What does the Supreme Court’s ruling on bump stocks mean for Colorado?

Supreme Court Bump Stocks Explainer
Allen Breed/AP
FILE – An employee of North Raleigh Guns demonstrates how a bump stock works at the Raleigh, N.C., on Feb. 1, 2013.

Friday’s Supreme Court ruling overturning a federal ban on bump stocks is likely to put the issue on the agenda when state lawmakers return to the Colorado capitol in January. 

The accessory, which is currently legal under Colorado law, allows someone to rapidly fire multiple rounds from a semi-automatic weapon after an initial trigger pull. It was most notably used by the shooter in Las Vegas who killed 60 people and wounded more than 400 at the Route 91 music festival in 2017.

“I believe Colorado should have legislation that will address bump stocks and other trigger activators,” said Democratic Sen. Tom Sullivan of Centennial. He entered politics after his son Alex was killed in the Aurora Theater shooting, and for the past six years has been one of the strongest advocates at the statehouse for stricter gun laws.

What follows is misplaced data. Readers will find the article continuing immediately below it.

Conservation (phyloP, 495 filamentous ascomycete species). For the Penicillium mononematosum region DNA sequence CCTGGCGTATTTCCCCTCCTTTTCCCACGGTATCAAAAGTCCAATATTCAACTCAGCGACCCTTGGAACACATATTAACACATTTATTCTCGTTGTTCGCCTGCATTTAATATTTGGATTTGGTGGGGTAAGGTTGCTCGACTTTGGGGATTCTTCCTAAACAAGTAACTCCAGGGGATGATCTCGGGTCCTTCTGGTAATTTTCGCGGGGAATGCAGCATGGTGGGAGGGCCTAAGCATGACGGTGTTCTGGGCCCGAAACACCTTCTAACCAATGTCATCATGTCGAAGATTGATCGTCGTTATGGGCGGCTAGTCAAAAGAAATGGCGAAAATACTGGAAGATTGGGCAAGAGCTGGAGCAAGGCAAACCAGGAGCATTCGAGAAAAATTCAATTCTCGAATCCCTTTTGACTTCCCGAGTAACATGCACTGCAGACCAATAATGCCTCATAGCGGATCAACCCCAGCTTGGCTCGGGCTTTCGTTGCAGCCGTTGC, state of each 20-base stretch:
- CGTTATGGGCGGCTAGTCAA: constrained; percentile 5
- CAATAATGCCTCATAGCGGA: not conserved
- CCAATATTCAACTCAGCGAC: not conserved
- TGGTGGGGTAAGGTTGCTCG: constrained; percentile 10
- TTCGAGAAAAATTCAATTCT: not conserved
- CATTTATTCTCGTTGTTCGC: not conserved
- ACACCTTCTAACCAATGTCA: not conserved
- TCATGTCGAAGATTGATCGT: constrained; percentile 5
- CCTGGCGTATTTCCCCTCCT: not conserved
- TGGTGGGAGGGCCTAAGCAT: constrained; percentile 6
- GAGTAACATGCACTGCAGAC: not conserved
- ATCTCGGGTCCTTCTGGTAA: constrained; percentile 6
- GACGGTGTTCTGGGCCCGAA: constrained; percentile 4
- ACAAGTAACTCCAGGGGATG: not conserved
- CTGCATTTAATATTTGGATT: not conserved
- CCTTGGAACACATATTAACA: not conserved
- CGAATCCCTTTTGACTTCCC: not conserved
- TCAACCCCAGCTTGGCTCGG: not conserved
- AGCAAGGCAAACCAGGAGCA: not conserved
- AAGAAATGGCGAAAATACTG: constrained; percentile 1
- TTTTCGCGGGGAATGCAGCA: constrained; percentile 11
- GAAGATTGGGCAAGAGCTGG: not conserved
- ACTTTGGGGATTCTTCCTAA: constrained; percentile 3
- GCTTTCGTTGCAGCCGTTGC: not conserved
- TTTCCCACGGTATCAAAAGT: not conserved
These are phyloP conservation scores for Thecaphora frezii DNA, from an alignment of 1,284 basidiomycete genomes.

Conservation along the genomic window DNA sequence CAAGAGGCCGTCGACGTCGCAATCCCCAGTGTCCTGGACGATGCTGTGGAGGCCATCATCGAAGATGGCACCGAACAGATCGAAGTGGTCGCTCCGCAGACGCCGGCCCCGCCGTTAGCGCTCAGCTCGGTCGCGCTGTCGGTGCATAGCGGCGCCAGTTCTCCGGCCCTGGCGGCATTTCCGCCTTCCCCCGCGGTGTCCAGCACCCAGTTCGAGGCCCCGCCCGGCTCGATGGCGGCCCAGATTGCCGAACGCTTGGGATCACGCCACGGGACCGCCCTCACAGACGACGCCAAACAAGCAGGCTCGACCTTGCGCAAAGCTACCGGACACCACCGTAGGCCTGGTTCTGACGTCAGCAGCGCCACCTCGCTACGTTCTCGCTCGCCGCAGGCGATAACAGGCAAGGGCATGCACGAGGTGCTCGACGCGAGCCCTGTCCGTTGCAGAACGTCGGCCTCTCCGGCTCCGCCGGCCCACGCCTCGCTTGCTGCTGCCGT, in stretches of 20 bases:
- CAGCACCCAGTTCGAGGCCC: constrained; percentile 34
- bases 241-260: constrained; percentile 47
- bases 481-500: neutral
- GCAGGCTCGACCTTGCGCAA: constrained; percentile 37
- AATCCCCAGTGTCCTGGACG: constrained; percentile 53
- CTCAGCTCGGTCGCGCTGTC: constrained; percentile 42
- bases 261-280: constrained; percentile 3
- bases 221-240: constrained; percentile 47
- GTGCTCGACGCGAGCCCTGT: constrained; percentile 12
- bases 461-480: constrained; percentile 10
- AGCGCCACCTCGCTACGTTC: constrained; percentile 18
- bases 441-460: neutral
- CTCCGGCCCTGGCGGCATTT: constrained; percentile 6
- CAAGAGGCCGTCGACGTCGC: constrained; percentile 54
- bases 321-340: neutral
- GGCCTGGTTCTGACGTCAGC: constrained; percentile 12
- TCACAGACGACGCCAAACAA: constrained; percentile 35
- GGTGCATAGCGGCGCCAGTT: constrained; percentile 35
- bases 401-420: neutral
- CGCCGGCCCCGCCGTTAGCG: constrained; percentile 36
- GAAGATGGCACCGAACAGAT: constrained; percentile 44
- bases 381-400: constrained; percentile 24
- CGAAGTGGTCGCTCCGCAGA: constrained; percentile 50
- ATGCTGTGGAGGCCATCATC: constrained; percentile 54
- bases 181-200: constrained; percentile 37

“Clearly there is no political makeup in DC that can effectively speak to the public health crisis that is gun violence so we will do it on the state level and do our part to save lives,” Sullivan told CPR News in a text message Friday.

Democratic Rep. Meg Froelich of Denver told CPR News that a bill title to ban bump stocks has already been pulled for next session, a preliminary step in crafting legislation.

The Trump administration outlawed bump stocks in 2018. However, in their split, 6-3 decision, the Justices struck down the rule as administrative overreach. The court did not rule on whether the Second Amendment protects the right to own a bump stock.

In recent years, Democrats who control Colorado’s legislature have passed a number of stricter gun laws, ranging from increased training requirements for concealed carry permit holders, to expanding the state's so-called red flag gun law and requiring a three day waiting period for gun purchases. 

The last time the legislature introduced a bill specifically to ban bump stocks was in 2018, when Republicans still controlled the state Senate. It failed on a party line vote in its first committee. In 2023, the sponsor of an assault weapons ban made a last-ditch attempt to save her bill by amending it into a bump stock ban, but that effort failed.